Characterization and antioxidant ability of potential probiotic lactic acid bacteria in ogi liquor and lemon juice-ogi liquor
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Ogi is an indigenous edible fermented cereal slurry but the steep liquor is usually wasted or administered as therapeutic to suppress certain illnesses. The combination of lemon juice and ogi steep liquor (OSL) is known to possess bioactive metabolites.
This study evaluated potential probiotic lactic acid bacteria (LAB) in different OSL (Zea mays, Sorghum bicolor, and Pennisetum glaucum L.) and lemon juice-ogi steep liquor (LJOSL) based on low pH, bile and lysozyme tolerances, hydrophobicity and auto-aggregation, antibiotic, cholesterol removal, exopolysaccharide production, β-galactosidase, and antimicrobial and hemolytic activities using standard methods. Presumptive LAB were sequenced and assayed for radical scavenging using 2,2-diphenyl-1-picrylhydrazyl (DPPH) and lipid peroxidation inhibitory (LPI) tests.
Presumptive LAB counts were higher in maize OSL (0 h:5.09 log CFU/ml) and combined cereal OSL (24–48 h:7.65 and 7.72 log CFU/ml) but decreased in all steep liquors at 72 h, except in millet OSL (7.72 log CFU/ml). A total of 120 LAB isolates were randomly selected. Based on pH and bile tolerances, 14 isolates were comparable to reference strains. All these isolates demonstrated probiotics properties except for three that did not show γ-hemolysis. Sequenced LAB isolates were identified as Lactobacillus plantarum, Lactobacillus fermentum, Pediococcus pentosaceus, and Weissella cibara. DPPH activities of LAB gradually increased during fermentation with the highest activity of DPPH (58.77%) and LPI (57.94%) activity in L. plantarum. Strong correlations were found between DPPH and LPI in all the selected isolates.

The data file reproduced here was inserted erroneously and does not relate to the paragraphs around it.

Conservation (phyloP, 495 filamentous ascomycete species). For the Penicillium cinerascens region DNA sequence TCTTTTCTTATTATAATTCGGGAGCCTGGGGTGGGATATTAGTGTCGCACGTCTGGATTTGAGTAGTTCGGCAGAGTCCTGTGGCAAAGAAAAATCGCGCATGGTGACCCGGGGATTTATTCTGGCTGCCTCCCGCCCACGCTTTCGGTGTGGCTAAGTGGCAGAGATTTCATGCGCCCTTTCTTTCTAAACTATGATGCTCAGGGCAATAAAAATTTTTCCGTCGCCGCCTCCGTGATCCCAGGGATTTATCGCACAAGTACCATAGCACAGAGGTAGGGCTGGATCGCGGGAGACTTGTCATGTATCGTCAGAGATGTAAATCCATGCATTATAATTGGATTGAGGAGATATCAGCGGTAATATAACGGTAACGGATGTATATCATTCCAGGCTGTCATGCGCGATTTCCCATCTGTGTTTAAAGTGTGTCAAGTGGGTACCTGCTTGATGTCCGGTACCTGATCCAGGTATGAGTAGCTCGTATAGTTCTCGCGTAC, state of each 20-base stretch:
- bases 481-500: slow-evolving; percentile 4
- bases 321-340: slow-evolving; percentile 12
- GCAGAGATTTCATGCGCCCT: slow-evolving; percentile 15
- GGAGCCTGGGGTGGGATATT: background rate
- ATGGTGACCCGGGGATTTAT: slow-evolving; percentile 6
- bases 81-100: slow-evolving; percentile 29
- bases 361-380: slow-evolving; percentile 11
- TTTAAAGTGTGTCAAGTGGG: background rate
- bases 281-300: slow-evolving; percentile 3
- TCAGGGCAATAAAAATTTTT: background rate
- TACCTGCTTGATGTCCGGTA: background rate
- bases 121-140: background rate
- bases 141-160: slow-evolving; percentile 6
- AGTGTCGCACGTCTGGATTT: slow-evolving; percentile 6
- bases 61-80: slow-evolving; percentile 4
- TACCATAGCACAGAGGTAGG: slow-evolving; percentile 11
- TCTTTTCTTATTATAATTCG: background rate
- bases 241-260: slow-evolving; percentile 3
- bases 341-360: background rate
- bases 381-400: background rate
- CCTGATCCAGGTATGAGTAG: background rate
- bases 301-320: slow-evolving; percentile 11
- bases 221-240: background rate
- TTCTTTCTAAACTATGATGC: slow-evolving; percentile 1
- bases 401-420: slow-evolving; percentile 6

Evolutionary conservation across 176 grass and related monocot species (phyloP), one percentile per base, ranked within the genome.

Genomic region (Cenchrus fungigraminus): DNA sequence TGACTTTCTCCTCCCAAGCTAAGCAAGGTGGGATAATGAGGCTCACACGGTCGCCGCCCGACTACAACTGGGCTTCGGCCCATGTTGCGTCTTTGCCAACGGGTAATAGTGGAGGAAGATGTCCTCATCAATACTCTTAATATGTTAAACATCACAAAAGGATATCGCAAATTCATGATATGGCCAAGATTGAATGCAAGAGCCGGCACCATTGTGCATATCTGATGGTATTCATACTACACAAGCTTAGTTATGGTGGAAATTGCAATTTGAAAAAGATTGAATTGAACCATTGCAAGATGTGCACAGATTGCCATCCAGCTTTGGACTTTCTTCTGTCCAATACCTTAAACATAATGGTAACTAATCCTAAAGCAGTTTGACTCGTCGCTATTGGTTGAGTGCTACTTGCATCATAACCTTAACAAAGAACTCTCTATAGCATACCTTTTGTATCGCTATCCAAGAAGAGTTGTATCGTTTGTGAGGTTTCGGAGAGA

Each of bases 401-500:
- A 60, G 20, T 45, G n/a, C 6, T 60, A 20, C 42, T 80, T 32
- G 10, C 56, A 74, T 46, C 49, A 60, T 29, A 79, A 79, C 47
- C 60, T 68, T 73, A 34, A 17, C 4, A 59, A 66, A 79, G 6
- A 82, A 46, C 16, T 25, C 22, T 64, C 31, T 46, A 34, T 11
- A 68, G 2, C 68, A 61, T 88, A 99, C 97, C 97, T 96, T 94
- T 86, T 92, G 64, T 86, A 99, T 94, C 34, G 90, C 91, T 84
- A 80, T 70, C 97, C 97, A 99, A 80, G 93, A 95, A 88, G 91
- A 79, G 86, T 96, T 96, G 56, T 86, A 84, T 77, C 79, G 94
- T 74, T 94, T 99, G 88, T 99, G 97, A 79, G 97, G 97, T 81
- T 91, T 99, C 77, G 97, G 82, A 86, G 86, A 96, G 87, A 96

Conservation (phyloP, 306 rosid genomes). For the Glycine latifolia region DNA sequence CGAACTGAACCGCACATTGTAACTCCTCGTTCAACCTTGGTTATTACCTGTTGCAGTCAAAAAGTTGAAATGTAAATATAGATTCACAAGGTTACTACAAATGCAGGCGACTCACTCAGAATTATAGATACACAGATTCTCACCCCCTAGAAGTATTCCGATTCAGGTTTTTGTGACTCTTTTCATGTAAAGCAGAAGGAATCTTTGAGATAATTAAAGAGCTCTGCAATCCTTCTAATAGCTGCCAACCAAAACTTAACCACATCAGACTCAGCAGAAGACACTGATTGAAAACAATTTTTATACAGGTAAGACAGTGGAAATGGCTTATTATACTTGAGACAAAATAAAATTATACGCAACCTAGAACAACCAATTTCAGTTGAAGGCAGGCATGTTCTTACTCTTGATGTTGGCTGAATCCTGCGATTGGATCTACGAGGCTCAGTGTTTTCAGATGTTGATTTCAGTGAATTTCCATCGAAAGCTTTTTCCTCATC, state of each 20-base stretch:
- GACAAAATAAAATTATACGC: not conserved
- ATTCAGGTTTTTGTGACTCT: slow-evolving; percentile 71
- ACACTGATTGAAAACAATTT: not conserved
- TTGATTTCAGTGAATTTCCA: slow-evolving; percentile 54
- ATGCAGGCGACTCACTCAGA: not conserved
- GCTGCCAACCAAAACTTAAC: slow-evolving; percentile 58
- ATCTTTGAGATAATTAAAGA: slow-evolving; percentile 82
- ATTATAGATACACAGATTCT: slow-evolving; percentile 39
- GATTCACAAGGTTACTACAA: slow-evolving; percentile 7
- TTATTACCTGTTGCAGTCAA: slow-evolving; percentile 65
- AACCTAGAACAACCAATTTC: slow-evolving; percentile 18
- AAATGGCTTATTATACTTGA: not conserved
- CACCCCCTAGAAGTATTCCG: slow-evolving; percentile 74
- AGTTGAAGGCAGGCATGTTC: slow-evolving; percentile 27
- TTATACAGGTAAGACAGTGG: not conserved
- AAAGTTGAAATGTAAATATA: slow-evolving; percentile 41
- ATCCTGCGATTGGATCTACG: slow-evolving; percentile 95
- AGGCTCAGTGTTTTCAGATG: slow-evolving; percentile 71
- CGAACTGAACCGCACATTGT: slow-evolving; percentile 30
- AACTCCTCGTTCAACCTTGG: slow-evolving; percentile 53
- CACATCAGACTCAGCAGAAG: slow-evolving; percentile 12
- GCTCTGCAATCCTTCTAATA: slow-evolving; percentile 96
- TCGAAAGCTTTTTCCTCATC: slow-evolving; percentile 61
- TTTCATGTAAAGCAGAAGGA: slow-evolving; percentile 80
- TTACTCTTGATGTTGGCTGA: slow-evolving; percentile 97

The antioxidant property of probiotic LAB in OSL and LJOSL could contribute to its therapeutic nature.
KeywordsLactic acid bacteria Probiotics Lemon juice-ogi steep liquor ogi steep liquor Antioxidant
The authors are grateful to Deji, Ope, Stanley, Reney, and Melvin in the Food and Enzyme laboratories, Department of Biotechnology and Food Technology, the Durban University of Technology for their technical assistance.
This work is based on the research supported wholly by the National Research Foundation of South Africa (grant number: 110792).
Compliance with ethical standards
Conflict of interest
The authors declare that they have no conflict of interest.
Research involving human participants and/or animals
N/A. This research did not involve human participants and/or animals.
N/A. This research did not involve human participants.
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